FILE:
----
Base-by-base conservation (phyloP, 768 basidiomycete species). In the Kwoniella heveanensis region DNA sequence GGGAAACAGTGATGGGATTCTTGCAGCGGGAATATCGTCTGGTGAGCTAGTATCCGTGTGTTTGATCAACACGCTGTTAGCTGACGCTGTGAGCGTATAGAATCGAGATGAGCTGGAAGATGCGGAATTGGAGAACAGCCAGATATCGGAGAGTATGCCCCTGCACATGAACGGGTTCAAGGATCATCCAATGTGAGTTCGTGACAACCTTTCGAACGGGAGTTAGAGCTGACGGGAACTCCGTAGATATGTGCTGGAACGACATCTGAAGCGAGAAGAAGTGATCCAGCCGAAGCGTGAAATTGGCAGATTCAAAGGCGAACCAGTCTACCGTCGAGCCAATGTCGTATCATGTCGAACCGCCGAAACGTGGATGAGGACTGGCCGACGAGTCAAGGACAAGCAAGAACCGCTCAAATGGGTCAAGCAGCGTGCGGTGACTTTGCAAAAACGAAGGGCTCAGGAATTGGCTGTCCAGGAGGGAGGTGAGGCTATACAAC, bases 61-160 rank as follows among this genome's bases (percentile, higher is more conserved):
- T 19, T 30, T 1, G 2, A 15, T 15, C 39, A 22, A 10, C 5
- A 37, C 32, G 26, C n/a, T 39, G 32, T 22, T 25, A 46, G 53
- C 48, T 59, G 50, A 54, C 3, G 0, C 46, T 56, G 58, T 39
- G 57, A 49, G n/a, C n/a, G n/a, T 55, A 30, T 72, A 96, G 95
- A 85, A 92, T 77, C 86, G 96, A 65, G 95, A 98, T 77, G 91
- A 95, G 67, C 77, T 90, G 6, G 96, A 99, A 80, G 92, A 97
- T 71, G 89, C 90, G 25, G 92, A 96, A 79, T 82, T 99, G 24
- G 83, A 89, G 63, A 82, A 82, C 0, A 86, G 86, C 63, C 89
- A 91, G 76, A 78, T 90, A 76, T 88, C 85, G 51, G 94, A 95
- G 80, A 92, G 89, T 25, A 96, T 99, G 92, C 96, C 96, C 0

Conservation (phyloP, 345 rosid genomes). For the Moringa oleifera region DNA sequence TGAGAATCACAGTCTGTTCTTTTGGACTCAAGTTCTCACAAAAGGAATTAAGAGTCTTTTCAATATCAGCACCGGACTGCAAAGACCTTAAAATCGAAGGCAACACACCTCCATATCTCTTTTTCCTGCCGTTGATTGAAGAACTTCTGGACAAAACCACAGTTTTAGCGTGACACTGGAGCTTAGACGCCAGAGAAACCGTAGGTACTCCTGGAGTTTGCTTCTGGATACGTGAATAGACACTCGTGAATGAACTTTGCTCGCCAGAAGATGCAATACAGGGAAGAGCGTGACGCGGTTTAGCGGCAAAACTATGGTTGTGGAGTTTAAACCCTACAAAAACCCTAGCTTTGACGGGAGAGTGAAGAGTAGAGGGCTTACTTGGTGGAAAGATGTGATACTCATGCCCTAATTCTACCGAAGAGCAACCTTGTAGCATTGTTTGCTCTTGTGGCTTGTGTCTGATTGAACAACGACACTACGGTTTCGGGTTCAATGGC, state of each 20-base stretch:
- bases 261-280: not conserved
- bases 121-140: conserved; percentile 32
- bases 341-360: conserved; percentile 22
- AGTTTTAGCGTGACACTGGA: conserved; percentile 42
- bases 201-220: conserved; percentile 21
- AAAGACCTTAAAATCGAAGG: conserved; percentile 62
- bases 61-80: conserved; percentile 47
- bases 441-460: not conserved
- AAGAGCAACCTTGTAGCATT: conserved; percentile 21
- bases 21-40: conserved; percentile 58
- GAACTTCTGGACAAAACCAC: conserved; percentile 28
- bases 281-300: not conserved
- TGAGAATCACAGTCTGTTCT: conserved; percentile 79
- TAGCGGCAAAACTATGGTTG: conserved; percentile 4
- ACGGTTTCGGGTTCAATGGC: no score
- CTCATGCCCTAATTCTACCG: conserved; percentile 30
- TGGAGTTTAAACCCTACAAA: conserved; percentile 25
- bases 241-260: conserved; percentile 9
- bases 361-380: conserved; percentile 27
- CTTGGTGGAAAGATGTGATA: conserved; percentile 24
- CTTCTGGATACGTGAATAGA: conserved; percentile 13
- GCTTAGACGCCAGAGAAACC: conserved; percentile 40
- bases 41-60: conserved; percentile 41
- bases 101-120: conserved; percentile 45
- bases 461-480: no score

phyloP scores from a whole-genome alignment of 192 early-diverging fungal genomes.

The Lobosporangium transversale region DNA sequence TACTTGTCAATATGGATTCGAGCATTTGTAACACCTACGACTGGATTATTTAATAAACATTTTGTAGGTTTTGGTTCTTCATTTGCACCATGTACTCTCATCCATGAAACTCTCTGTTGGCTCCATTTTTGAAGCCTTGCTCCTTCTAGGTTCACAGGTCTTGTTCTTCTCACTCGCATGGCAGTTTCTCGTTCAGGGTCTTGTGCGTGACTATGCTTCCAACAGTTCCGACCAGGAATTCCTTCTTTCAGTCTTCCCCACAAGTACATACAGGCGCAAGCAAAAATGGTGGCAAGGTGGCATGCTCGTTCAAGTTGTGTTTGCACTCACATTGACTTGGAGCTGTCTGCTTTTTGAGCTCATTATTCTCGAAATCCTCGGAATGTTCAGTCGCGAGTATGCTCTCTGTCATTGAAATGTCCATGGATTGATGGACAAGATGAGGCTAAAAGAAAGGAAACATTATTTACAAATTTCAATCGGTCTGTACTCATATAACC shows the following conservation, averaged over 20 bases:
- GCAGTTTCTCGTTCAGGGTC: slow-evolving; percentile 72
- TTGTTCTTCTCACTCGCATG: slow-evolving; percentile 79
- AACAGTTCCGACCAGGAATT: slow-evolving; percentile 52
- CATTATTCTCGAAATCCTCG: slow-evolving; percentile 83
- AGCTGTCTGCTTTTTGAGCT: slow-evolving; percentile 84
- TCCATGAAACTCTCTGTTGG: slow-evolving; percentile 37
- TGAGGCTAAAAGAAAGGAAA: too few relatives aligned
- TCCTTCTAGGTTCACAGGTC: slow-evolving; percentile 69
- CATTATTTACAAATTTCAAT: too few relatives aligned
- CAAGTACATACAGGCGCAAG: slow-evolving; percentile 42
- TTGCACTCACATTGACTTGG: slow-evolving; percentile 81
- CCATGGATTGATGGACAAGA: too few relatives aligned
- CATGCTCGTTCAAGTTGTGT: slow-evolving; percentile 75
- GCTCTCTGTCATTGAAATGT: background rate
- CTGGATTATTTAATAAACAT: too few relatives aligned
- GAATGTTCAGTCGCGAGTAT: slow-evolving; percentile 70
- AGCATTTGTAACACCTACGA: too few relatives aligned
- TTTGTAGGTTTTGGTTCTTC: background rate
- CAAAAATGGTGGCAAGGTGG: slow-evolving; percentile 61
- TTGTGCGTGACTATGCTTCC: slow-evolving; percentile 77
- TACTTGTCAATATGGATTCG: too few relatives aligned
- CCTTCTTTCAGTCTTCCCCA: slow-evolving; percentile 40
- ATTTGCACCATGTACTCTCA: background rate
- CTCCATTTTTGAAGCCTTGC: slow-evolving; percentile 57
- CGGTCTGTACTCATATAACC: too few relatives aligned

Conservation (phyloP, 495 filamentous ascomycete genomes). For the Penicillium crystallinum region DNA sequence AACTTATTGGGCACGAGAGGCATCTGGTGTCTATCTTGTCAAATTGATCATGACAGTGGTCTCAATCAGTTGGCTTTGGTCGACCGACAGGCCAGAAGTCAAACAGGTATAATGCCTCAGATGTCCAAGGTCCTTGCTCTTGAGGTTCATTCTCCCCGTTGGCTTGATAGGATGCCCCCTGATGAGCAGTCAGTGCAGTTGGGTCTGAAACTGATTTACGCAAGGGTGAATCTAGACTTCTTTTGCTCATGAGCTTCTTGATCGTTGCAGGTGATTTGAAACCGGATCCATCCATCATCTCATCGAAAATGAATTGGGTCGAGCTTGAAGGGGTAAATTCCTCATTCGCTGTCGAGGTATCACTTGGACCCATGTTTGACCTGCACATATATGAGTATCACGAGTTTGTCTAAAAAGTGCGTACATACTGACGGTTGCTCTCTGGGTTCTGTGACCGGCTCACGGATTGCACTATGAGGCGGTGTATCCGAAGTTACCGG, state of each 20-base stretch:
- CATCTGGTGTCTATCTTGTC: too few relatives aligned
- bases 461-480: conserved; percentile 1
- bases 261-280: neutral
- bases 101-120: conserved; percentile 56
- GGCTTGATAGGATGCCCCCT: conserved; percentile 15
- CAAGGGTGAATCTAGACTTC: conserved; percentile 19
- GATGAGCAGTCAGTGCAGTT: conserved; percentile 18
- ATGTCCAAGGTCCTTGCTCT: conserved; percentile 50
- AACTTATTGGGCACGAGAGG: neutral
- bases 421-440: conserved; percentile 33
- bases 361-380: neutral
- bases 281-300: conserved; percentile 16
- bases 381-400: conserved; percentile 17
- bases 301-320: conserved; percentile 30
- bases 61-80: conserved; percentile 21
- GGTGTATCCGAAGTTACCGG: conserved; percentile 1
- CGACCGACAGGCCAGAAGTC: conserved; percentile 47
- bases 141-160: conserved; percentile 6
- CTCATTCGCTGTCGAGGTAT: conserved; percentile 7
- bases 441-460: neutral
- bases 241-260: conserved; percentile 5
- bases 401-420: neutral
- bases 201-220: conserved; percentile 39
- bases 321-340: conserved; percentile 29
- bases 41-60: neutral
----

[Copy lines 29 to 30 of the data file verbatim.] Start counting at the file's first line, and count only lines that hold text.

- TGGAGTTTAAACCCTACAAA: conserved; percentile 25
- bases 241-260: conserved; percentile 9